First, peltiers could be used to generate electricity which could be used to produce hydrogen and oxygen from water. For those unfamiliar with peltiers, they generate electricity as the other side is cold and other side is hot.
I havent try this, but I assume it would give better burning of the wood gas.
Some gasoline cars have been modified so that with gasoline, hydrogen and oxygen are injected to the engine. The problem is that you need special equipment to adjust the ignition of the car engine, since hydrogen will burn much more quickly than gasoline, so the engine might even break down: so the spark will have to come later.
Also, you need energy for electrolysis to break down the water into gases. But if we do this with electricity from peltiers, it would save energy as heat from car is energy gone to waste.
But, this thread isnt about cars: but I am planning woodgas to power up my home.
I just copy here message I posted to other peltier subject:
Using peltiers is very good option as part in off-grid system if designed properly.
Since they last long (life age) and are easy to operate without difficult electric devices between and circuits.
Also they are cheap - 60W peltier is about 2 euros from ebay. Note that it is its maximum power consumption and you will not ever get 60 watts out of one peltier.
As told also here, the main problem isnt to heat them up but to cool down the other side.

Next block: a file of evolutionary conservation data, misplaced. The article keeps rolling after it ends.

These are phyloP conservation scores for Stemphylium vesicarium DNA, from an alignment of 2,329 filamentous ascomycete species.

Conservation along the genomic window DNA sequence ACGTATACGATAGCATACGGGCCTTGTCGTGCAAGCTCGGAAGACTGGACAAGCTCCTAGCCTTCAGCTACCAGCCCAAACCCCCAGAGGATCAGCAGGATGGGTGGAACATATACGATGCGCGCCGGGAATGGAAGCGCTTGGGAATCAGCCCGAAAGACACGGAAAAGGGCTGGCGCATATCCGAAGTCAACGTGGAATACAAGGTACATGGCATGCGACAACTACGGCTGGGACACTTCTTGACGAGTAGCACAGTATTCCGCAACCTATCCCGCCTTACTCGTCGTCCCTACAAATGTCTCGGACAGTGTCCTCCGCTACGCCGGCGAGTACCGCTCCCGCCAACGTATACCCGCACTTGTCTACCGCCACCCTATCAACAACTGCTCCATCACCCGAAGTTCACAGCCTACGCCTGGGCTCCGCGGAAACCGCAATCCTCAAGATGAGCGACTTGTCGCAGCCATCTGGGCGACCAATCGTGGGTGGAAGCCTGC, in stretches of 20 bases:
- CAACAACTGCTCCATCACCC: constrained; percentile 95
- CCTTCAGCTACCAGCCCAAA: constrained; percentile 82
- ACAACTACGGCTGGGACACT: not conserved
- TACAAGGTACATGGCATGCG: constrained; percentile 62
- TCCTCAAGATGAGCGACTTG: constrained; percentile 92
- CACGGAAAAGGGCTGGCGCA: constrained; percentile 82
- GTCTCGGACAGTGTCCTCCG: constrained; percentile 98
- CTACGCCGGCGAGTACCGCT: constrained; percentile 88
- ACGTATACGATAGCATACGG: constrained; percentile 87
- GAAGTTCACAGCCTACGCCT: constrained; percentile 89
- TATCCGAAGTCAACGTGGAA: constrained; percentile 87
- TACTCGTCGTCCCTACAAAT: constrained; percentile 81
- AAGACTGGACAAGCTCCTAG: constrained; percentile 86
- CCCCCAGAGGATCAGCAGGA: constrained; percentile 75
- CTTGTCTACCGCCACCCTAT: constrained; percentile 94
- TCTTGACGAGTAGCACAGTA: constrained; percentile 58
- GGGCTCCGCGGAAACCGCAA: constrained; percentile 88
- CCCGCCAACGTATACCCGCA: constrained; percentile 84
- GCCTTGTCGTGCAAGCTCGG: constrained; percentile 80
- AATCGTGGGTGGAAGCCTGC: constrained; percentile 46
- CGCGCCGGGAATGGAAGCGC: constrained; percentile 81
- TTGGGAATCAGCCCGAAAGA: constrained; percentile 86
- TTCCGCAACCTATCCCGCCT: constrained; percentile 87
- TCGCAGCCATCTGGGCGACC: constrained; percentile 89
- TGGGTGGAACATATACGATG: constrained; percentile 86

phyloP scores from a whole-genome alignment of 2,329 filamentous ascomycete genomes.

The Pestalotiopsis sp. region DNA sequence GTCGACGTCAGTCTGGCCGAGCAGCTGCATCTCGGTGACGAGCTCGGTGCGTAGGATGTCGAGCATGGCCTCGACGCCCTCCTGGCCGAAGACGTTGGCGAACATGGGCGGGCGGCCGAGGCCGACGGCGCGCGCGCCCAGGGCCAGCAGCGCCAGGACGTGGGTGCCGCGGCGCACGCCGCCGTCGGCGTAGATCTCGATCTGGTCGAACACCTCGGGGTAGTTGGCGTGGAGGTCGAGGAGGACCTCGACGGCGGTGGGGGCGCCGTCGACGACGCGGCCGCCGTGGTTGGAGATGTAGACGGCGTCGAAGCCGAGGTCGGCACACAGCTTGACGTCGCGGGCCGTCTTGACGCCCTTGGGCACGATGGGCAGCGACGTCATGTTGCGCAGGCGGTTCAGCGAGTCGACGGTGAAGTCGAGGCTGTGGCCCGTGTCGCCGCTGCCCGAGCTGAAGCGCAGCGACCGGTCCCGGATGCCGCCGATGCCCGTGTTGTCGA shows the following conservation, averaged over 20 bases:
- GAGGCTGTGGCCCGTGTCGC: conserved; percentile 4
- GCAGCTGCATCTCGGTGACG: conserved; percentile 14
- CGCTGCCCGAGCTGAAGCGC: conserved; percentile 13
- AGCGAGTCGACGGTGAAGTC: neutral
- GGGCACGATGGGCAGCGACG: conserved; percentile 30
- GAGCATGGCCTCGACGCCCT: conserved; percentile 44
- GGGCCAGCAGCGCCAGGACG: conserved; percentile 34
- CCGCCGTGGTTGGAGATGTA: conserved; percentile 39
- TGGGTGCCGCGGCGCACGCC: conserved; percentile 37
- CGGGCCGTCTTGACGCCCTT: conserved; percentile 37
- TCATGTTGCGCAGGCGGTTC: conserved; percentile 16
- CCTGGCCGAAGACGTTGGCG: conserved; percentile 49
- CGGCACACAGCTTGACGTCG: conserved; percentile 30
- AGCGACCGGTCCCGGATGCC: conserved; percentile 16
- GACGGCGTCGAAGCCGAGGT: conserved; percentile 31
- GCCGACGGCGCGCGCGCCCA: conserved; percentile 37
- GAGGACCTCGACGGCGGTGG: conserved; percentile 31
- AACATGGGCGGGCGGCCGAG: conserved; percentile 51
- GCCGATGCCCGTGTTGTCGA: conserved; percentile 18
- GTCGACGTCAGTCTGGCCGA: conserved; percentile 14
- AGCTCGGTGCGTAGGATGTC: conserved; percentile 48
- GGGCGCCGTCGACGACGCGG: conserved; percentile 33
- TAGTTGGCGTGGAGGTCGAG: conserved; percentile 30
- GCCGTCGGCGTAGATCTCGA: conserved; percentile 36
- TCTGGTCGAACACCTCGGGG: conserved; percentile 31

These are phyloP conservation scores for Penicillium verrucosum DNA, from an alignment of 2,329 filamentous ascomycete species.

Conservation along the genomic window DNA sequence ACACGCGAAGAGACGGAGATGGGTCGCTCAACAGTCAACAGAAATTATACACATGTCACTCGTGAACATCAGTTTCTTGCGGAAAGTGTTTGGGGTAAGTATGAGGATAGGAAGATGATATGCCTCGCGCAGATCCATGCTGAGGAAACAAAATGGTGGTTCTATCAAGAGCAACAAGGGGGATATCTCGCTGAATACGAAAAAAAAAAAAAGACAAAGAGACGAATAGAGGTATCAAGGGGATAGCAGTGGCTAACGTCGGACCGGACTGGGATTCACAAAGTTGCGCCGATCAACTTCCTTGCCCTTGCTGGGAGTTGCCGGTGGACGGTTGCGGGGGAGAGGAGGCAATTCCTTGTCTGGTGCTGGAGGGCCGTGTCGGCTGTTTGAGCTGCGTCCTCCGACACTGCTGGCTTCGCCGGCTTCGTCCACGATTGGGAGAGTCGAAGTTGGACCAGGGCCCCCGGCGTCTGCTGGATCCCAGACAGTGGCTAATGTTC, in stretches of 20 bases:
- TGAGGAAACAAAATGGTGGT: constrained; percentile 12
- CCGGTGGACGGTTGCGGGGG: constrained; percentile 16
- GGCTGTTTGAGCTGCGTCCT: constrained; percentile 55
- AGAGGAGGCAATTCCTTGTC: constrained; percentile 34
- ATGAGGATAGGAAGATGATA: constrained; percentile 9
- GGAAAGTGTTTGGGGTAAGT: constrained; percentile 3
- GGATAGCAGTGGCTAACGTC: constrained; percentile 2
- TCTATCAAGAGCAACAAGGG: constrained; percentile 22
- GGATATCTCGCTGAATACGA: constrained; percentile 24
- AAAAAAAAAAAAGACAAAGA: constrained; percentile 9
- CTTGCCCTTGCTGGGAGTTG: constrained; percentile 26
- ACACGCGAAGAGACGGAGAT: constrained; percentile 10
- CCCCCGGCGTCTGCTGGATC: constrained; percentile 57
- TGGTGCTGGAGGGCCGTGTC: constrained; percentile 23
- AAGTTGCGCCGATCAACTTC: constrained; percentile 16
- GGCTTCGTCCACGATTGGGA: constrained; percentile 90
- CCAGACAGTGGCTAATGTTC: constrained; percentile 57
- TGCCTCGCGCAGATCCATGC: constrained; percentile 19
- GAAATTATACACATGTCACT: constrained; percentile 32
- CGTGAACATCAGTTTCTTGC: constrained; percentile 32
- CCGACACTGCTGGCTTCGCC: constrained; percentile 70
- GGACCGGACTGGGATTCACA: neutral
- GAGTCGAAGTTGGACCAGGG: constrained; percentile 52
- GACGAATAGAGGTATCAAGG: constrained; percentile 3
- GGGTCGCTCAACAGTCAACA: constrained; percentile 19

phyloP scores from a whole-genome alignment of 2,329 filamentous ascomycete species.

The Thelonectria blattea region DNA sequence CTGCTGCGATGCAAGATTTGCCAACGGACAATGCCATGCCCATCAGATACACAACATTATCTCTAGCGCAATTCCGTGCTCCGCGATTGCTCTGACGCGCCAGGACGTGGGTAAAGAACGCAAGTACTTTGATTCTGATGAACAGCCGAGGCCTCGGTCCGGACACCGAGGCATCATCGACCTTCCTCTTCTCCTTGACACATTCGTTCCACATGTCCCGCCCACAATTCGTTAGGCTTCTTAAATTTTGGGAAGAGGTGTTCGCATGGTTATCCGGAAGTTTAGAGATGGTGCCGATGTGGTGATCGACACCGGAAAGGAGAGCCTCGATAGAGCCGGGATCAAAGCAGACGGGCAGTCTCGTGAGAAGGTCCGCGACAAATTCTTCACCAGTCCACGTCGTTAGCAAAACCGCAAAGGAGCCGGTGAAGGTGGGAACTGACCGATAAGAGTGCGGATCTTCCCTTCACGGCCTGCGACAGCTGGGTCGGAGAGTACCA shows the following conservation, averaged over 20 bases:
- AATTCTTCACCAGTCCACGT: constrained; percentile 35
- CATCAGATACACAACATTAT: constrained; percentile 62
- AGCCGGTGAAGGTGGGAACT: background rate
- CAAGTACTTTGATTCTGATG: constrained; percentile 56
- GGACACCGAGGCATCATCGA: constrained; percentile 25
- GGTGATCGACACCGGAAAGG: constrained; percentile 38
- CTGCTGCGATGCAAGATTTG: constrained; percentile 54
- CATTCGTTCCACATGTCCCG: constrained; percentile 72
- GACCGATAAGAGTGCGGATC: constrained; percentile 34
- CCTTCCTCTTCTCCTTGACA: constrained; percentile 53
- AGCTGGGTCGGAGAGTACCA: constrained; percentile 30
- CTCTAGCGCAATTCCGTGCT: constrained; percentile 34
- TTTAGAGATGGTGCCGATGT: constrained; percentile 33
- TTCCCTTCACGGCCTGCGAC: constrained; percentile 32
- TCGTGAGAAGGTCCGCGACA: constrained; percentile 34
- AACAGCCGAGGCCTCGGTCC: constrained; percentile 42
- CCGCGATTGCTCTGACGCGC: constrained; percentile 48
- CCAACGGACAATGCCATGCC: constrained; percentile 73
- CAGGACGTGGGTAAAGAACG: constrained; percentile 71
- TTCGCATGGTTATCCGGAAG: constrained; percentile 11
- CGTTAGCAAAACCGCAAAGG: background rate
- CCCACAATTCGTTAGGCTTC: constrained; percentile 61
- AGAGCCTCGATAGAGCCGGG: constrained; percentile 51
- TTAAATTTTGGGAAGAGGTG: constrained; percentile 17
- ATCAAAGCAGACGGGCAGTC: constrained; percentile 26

Also, you should notice that too much temperature will kill the peltiers or at least, shorten their life age and efficiency greatly.
As they are semiconductors just like LEDs, I would not try to use them at maximum power: just like LEDs, it is best to use them with little power and have more LEDs to produce the same light, or in this case: have more peltiers to produce the same electricity.
There is special peltiers designed for high temperatures up to 200 celsius (392 F).
Normally you shouldnt use them above 80 celsius (176 F) - just like LEDs. That causes them to break down faster and they will produce less and less electricity over time - just as LEDs break down like this, that they dim down.
Also the max temperature difference in the cold side and hot side is about 70 celsius (158 F).
It means basically, that we cannot cool down the other side too much.
So these are the basic limits of the peltiers: we cannot heat them up too much, or even cool them down too much.